Role of Vitamin D in Hospitalized Children With Lower Tract Acute Respiratory Infections.

Cebey-López, M. et al. Journal of pediatric gastroenterology and nutrition, vol. 62, no. 3, p. 479-485, 1536-4801 (March 2016)

Vitamin D is known to have modulatory actions in the immune system. Its influence on the severity of lower tract acute respiratory infections (LT-ARIs) is unclear. The aim of the present study was to evaluate the role of vitamin D on LT-ARI in paediatric patients. Children admitted to hospital with LT-ARI were prospectively recruited through the GENDRES network (March 2009-May 2013).

The 25-hydroxyvitamin D (25-OHD) levels were measured by immunoassay. The severity of the illness was evaluated according to clinical scales, length of hospital stay, ventilatory requirements, and pediatric intensive care unit admission. A total of 347 patients with a median (interquartile range) age of 8.4 (2.6-21.1) months were included. The mean (SD) 25-OHD levels in our series were 27.1 (11.3) ng/mL. In this study, a cutoff value of ≥30 ng/mL was considered optimal vitamin status.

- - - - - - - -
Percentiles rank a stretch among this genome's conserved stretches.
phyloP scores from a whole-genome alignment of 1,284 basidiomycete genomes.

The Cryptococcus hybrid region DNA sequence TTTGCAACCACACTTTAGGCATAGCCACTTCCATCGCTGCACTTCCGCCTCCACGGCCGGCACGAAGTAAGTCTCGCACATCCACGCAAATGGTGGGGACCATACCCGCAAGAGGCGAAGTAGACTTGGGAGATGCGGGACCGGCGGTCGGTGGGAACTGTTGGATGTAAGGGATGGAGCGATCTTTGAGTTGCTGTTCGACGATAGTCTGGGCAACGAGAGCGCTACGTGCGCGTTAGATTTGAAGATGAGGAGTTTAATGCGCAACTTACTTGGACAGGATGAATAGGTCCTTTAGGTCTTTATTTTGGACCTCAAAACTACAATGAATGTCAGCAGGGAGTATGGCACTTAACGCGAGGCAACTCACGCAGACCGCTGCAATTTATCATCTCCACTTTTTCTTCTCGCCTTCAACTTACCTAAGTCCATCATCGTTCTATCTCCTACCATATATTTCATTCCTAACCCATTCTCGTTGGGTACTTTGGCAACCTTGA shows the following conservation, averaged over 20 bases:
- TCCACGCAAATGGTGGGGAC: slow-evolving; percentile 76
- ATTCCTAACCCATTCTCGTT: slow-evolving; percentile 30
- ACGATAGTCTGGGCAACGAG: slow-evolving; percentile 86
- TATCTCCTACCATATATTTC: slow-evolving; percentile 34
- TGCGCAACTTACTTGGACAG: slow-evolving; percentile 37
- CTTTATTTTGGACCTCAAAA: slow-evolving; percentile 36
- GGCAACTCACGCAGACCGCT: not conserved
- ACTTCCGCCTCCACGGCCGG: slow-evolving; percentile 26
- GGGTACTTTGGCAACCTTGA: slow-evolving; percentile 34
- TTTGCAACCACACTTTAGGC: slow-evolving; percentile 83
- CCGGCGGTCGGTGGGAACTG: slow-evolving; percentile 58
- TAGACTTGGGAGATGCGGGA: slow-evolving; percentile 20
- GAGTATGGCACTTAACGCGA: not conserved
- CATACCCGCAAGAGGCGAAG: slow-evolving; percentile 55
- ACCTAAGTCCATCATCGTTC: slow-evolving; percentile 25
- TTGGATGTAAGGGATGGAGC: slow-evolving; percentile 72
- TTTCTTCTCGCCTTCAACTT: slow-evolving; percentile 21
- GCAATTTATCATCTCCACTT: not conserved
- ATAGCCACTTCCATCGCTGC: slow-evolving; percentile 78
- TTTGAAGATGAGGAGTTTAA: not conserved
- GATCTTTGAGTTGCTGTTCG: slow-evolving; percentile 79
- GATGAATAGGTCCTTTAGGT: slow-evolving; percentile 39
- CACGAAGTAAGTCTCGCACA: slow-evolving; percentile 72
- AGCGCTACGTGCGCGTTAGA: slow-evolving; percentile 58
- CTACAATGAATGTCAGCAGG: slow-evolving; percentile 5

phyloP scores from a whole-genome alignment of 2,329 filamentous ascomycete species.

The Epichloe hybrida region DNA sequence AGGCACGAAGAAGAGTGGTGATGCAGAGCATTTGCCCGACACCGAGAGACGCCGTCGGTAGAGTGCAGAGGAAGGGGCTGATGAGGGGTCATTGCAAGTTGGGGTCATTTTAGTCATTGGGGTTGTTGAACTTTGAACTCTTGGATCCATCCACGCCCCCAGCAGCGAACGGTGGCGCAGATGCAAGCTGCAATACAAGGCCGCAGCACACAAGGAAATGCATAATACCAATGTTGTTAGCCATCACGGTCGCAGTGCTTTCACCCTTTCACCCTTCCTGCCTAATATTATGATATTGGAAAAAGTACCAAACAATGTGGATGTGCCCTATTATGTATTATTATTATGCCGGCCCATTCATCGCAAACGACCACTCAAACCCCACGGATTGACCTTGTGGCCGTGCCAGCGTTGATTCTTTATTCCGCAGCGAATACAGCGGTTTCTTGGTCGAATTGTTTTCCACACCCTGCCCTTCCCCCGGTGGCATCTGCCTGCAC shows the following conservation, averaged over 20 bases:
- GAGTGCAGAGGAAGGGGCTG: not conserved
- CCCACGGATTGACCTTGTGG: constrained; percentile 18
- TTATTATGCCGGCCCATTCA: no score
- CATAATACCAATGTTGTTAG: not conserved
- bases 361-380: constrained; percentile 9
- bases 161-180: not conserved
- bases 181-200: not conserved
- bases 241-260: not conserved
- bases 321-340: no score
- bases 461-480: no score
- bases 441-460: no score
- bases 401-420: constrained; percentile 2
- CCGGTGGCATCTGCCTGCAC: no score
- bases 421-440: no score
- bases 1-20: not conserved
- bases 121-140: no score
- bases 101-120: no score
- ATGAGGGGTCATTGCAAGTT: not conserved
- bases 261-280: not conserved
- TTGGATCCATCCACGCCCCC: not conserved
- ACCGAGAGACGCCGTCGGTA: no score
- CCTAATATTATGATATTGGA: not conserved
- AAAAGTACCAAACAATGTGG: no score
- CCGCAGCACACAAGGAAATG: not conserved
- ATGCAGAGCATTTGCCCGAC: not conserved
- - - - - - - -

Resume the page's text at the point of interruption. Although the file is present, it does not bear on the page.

Patients with 25-OHD levels <20 ng/mL were at a higher risk of showing severe signs of respiratory difficulties (OR 5.065, 95% confidence interval 1.998-12.842; P = 0.001) than patients with normal values, and had a 117% higher risk of oxygen necessity and 217% higher risk of ventilatory requirement than those patients with normal values. An inverse correlation was found between 25-OHD levels and the severity in the evaluated scales. 25-OHD levels did not influence PICU admission rate or length of hospital stay. 25-OHD levels of children admitted because of a LT-ARI are <30 ng/mL. Lower levels of 25-OHD were found to be correlated with severity of the disease.

The possible role of abnormal 25-OHD levels as a facilitator or consequence of the infection needs further evaluation.

Read the abstract here

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